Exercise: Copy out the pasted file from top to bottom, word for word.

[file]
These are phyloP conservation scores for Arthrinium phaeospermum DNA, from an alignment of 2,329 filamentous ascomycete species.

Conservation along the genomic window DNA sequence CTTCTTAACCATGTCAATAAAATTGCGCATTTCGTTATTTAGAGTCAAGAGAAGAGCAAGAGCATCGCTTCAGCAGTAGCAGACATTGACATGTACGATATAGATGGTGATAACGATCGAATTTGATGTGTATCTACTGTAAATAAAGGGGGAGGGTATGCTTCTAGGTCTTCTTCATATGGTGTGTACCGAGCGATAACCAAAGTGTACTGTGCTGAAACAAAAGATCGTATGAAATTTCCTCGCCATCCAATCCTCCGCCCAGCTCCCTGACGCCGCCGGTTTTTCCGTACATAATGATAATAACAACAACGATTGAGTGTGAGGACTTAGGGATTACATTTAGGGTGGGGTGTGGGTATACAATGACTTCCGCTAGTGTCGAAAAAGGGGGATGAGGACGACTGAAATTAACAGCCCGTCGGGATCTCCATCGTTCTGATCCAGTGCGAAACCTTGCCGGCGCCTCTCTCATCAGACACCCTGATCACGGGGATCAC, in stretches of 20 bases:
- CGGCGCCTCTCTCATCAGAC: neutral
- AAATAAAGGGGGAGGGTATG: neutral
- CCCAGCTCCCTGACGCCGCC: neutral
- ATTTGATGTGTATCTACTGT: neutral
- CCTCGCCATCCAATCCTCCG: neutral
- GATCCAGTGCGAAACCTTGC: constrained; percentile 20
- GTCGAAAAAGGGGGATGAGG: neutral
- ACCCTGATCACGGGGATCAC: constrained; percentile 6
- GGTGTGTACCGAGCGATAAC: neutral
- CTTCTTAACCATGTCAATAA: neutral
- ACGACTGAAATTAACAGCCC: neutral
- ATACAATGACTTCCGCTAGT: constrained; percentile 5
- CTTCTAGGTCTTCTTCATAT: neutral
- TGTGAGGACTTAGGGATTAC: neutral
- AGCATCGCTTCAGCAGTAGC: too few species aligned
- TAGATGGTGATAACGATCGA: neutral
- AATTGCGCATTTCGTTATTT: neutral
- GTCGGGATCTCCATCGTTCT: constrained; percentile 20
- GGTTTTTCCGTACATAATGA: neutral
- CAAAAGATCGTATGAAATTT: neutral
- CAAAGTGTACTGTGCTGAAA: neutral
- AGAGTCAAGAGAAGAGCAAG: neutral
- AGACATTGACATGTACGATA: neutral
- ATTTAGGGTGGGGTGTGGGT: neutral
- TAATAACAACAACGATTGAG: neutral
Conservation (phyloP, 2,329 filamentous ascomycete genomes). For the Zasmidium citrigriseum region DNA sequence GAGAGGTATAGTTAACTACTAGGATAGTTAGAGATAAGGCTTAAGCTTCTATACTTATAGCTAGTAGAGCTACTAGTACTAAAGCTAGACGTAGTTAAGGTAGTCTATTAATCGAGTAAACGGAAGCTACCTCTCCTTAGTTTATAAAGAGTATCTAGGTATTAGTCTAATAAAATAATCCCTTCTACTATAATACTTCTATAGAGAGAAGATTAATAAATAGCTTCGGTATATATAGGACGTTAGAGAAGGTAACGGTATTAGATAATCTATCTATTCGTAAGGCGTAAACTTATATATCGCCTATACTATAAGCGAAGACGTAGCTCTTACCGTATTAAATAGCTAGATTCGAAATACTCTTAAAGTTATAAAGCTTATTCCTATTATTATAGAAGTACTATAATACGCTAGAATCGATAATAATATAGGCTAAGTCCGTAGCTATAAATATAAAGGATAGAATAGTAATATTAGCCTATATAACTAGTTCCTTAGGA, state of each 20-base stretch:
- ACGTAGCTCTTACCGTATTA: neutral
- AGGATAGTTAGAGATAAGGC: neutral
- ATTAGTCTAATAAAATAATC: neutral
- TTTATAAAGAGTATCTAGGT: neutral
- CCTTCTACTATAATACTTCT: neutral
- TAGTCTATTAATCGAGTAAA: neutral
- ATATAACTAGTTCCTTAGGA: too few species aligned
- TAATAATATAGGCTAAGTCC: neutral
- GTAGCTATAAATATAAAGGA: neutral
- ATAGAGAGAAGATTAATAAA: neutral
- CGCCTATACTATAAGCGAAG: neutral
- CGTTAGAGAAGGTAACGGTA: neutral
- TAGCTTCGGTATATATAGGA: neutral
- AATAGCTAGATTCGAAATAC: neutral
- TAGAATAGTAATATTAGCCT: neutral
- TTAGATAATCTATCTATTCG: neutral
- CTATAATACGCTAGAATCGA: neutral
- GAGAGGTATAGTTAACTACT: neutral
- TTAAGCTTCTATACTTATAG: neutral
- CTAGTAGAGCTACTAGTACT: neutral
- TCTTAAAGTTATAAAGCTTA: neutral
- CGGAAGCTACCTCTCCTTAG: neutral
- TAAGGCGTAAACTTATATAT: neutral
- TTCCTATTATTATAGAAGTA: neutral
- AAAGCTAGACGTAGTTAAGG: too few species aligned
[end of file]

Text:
These are phyloP conservation scores for Arthrinium phaeospermum DNA, from an alignment of 2,329 filamentous ascomycete species.

Conservation along the genomic window DNA sequence CTTCTTAACCATGTCAATAAAATTGCGCATTTCGTTATTTAGAGTCAAGAGAAGAGCAAGAGCATCGCTTCAGCAGTAGCAGACATTGACATGTACGATATAGATGGTGATAACGATCGAATTTGATGTGTATCTACTGTAAATAAAGGGGGAGGGTATGCTTCTAGGTCTTCTTCATATGGTGTGTACCGAGCGATAACCAAAGTGTACTGTGCTGAAACAAAAGATCGTATGAAATTTCCTCGCCATCCAATCCTCCGCCCAGCTCCCTGACGCCGCCGGTTTTTCCGTACATAATGATAATAACAACAACGATTGAGTGTGAGGACTTAGGGATTACATTTAGGGTGGGGTGTGGGTATACAATGACTTCCGCTAGTGTCGAAAAAGGGGGATGAGGACGACTGAAATTAACAGCCCGTCGGGATCTCCATCGTTCTGATCCAGTGCGAAACCTTGCCGGCGCCTCTCTCATCAGACACCCTGATCACGGGGATCAC, in stretches of 20 bases:
- CGGCGCCTCTCTCATCAGAC: neutral
- AAATAAAGGGGGAGGGTATG: neutral
- CCCAGCTCCCTGACGCCGCC: neutral
- ATTTGATGTGTATCTACTGT: neutral
- CCTCGCCATCCAATCCTCCG: neutral
- GATCCAGTGCGAAACCTTGC: constrained; percentile 20
- GTCGAAAAAGGGGGATGAGG: neutral
- ACCCTGATCACGGGGATCAC: constrained; percentile 6
- GGTGTGTACCGAGCGATAAC: neutral
- CTTCTTAACCATGTCAATAA: neutral
- ACGACTGAAATTAACAGCCC: neutral
- ATACAATGACTTCCGCTAGT: constrained; percentile 5
- CTTCTAGGTCTTCTTCATAT: neutral
- TGTGAGGACTTAGGGATTAC: neutral
- AGCATCGCTTCAGCAGTAGC: too few species aligned
- TAGATGGTGATAACGATCGA: neutral
- AATTGCGCATTTCGTTATTT: neutral
- GTCGGGATCTCCATCGTTCT: constrained; percentile 20
- GGTTTTTCCGTACATAATGA: neutral
- CAAAAGATCGTATGAAATTT: neutral
- CAAAGTGTACTGTGCTGAAA: neutral
- AGAGTCAAGAGAAGAGCAAG: neutral
- AGACATTGACATGTACGATA: neutral
- ATTTAGGGTGGGGTGTGGGT: neutral
- TAATAACAACAACGATTGAG: neutral
Conservation (phyloP, 2,329 filamentous ascomycete genomes). For the Zasmidium citrigriseum region DNA sequence GAGAGGTATAGTTAACTACTAGGATAGTTAGAGATAAGGCTTAAGCTTCTATACTTATAGCTAGTAGAGCTACTAGTACTAAAGCTAGACGTAGTTAAGGTAGTCTATTAATCGAGTAAACGGAAGCTACCTCTCCTTAGTTTATAAAGAGTATCTAGGTATTAGTCTAATAAAATAATCCCTTCTACTATAATACTTCTATAGAGAGAAGATTAATAAATAGCTTCGGTATATATAGGACGTTAGAGAAGGTAACGGTATTAGATAATCTATCTATTCGTAAGGCGTAAACTTATATATCGCCTATACTATAAGCGAAGACGTAGCTCTTACCGTATTAAATAGCTAGATTCGAAATACTCTTAAAGTTATAAAGCTTATTCCTATTATTATAGAAGTACTATAATACGCTAGAATCGATAATAATATAGGCTAAGTCCGTAGCTATAAATATAAAGGATAGAATAGTAATATTAGCCTATATAACTAGTTCCTTAGGA, state of each 20-base stretch:
- ACGTAGCTCTTACCGTATTA: neutral
- AGGATAGTTAGAGATAAGGC: neutral
- ATTAGTCTAATAAAATAATC: neutral
- TTTATAAAGAGTATCTAGGT: neutral
- CCTTCTACTATAATACTTCT: neutral
- TAGTCTATTAATCGAGTAAA: neutral
- ATATAACTAGTTCCTTAGGA: too few species aligned
- TAATAATATAGGCTAAGTCC: neutral
- GTAGCTATAAATATAAAGGA: neutral
- ATAGAGAGAAGATTAATAAA: neutral
- CGCCTATACTATAAGCGAAG: neutral
- CGTTAGAGAAGGTAACGGTA: neutral
- TAGCTTCGGTATATATAGGA: neutral
- AATAGCTAGATTCGAAATAC: neutral
- TAGAATAGTAATATTAGCCT: neutral
- TTAGATAATCTATCTATTCG: neutral
- CTATAATACGCTAGAATCGA: neutral
- GAGAGGTATAGTTAACTACT: neutral
- TTAAGCTTCTATACTTATAG: neutral
- CTAGTAGAGCTACTAGTACT: neutral
- TCTTAAAGTTATAAAGCTTA: neutral
- CGGAAGCTACCTCTCCTTAG: neutral
- TAAGGCGTAAACTTATATAT: neutral
- TTCCTATTATTATAGAAGTA: neutral
- AAAGCTAGACGTAGTTAAGG: too few species aligned